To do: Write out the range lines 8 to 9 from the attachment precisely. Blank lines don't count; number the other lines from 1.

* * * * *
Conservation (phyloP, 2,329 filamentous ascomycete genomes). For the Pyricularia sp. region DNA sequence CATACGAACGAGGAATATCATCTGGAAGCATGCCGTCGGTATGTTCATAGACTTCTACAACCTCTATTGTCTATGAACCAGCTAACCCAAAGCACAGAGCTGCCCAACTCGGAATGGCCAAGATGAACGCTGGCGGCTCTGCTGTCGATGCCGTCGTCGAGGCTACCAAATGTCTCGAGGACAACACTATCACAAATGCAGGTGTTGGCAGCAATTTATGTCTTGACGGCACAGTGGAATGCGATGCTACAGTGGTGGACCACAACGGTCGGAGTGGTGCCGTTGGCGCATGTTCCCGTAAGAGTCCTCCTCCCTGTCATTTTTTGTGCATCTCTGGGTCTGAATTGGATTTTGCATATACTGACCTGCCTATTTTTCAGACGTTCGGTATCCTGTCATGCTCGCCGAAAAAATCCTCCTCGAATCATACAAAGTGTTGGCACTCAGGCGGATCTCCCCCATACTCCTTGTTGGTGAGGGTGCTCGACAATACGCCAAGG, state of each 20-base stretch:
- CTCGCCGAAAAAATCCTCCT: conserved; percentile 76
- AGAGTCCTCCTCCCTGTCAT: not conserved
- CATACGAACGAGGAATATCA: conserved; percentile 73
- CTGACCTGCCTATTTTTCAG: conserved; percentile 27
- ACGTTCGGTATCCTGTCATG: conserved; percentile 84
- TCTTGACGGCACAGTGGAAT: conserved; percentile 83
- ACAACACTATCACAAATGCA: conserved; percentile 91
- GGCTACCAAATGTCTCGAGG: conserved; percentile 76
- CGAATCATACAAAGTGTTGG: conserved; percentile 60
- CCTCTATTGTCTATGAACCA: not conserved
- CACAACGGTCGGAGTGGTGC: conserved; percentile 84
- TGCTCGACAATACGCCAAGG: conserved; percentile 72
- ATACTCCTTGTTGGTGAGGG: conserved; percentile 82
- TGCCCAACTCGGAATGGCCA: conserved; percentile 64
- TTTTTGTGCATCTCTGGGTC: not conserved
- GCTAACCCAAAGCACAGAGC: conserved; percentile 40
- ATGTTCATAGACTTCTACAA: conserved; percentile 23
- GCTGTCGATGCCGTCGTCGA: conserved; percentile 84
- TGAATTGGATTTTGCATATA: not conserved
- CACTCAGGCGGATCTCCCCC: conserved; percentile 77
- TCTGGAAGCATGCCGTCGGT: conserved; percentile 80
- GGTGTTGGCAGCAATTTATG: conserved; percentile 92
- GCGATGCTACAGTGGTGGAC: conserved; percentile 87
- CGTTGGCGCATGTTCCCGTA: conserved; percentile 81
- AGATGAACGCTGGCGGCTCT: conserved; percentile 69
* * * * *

- ACAACACTATCACAAATGCA: conserved; percentile 91
- GGCTACCAAATGTCTCGAGG: conserved; percentile 76